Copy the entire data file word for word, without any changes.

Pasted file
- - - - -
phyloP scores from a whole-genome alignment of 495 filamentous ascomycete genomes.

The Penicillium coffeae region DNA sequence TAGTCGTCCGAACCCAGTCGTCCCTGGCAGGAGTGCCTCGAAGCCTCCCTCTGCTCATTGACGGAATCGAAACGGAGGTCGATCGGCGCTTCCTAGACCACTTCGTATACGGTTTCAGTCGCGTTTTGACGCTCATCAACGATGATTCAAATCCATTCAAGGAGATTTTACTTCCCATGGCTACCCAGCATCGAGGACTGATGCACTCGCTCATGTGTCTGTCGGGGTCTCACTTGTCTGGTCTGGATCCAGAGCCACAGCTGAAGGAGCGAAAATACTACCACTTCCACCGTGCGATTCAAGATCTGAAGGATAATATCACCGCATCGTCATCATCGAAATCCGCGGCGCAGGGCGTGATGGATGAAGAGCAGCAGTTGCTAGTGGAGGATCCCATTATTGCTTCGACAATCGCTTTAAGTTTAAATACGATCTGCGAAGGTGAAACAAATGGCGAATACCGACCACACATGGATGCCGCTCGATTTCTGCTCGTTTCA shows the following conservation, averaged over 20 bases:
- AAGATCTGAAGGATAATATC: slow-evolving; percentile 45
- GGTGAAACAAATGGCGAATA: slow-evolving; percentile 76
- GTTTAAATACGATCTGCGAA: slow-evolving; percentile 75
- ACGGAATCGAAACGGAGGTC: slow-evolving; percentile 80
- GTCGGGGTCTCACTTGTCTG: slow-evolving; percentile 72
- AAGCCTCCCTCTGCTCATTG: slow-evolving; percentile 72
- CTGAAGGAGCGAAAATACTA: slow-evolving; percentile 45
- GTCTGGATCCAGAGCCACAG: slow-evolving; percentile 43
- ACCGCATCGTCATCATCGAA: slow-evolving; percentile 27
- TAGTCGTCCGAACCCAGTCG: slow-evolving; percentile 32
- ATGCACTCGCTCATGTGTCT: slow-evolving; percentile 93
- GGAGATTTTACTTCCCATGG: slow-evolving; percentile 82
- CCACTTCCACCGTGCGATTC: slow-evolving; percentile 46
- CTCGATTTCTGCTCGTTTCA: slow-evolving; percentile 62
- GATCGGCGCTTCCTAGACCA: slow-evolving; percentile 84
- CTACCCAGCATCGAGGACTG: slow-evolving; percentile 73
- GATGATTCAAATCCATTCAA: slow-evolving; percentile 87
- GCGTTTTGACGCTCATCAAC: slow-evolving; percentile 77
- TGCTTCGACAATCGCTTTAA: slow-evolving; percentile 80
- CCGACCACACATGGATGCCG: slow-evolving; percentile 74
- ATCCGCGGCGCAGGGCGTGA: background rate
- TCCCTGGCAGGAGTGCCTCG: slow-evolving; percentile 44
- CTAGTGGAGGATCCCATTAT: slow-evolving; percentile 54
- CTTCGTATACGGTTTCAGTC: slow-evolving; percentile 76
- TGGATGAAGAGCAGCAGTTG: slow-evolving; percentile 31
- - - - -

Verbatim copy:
phyloP scores from a whole-genome alignment of 495 filamentous ascomycete genomes.

The Penicillium coffeae region DNA sequence TAGTCGTCCGAACCCAGTCGTCCCTGGCAGGAGTGCCTCGAAGCCTCCCTCTGCTCATTGACGGAATCGAAACGGAGGTCGATCGGCGCTTCCTAGACCACTTCGTATACGGTTTCAGTCGCGTTTTGACGCTCATCAACGATGATTCAAATCCATTCAAGGAGATTTTACTTCCCATGGCTACCCAGCATCGAGGACTGATGCACTCGCTCATGTGTCTGTCGGGGTCTCACTTGTCTGGTCTGGATCCAGAGCCACAGCTGAAGGAGCGAAAATACTACCACTTCCACCGTGCGATTCAAGATCTGAAGGATAATATCACCGCATCGTCATCATCGAAATCCGCGGCGCAGGGCGTGATGGATGAAGAGCAGCAGTTGCTAGTGGAGGATCCCATTATTGCTTCGACAATCGCTTTAAGTTTAAATACGATCTGCGAAGGTGAAACAAATGGCGAATACCGACCACACATGGATGCCGCTCGATTTCTGCTCGTTTCA shows the following conservation, averaged over 20 bases:
- AAGATCTGAAGGATAATATC: slow-evolving; percentile 45
- GGTGAAACAAATGGCGAATA: slow-evolving; percentile 76
- GTTTAAATACGATCTGCGAA: slow-evolving; percentile 75
- ACGGAATCGAAACGGAGGTC: slow-evolving; percentile 80
- GTCGGGGTCTCACTTGTCTG: slow-evolving; percentile 72
- AAGCCTCCCTCTGCTCATTG: slow-evolving; percentile 72
- CTGAAGGAGCGAAAATACTA: slow-evolving; percentile 45
- GTCTGGATCCAGAGCCACAG: slow-evolving; percentile 43
- ACCGCATCGTCATCATCGAA: slow-evolving; percentile 27
- TAGTCGTCCGAACCCAGTCG: slow-evolving; percentile 32
- ATGCACTCGCTCATGTGTCT: slow-evolving; percentile 93
- GGAGATTTTACTTCCCATGG: slow-evolving; percentile 82
- CCACTTCCACCGTGCGATTC: slow-evolving; percentile 46
- CTCGATTTCTGCTCGTTTCA: slow-evolving; percentile 62
- GATCGGCGCTTCCTAGACCA: slow-evolving; percentile 84
- CTACCCAGCATCGAGGACTG: slow-evolving; percentile 73
- GATGATTCAAATCCATTCAA: slow-evolving; percentile 87
- GCGTTTTGACGCTCATCAAC: slow-evolving; percentile 77
- TGCTTCGACAATCGCTTTAA: slow-evolving; percentile 80
- CCGACCACACATGGATGCCG: slow-evolving; percentile 74
- ATCCGCGGCGCAGGGCGTGA: background rate
- TCCCTGGCAGGAGTGCCTCG: slow-evolving; percentile 44
- CTAGTGGAGGATCCCATTAT: slow-evolving; percentile 54
- CTTCGTATACGGTTTCAGTC: slow-evolving; percentile 76
- TGGATGAAGAGCAGCAGTTG: slow-evolving; percentile 31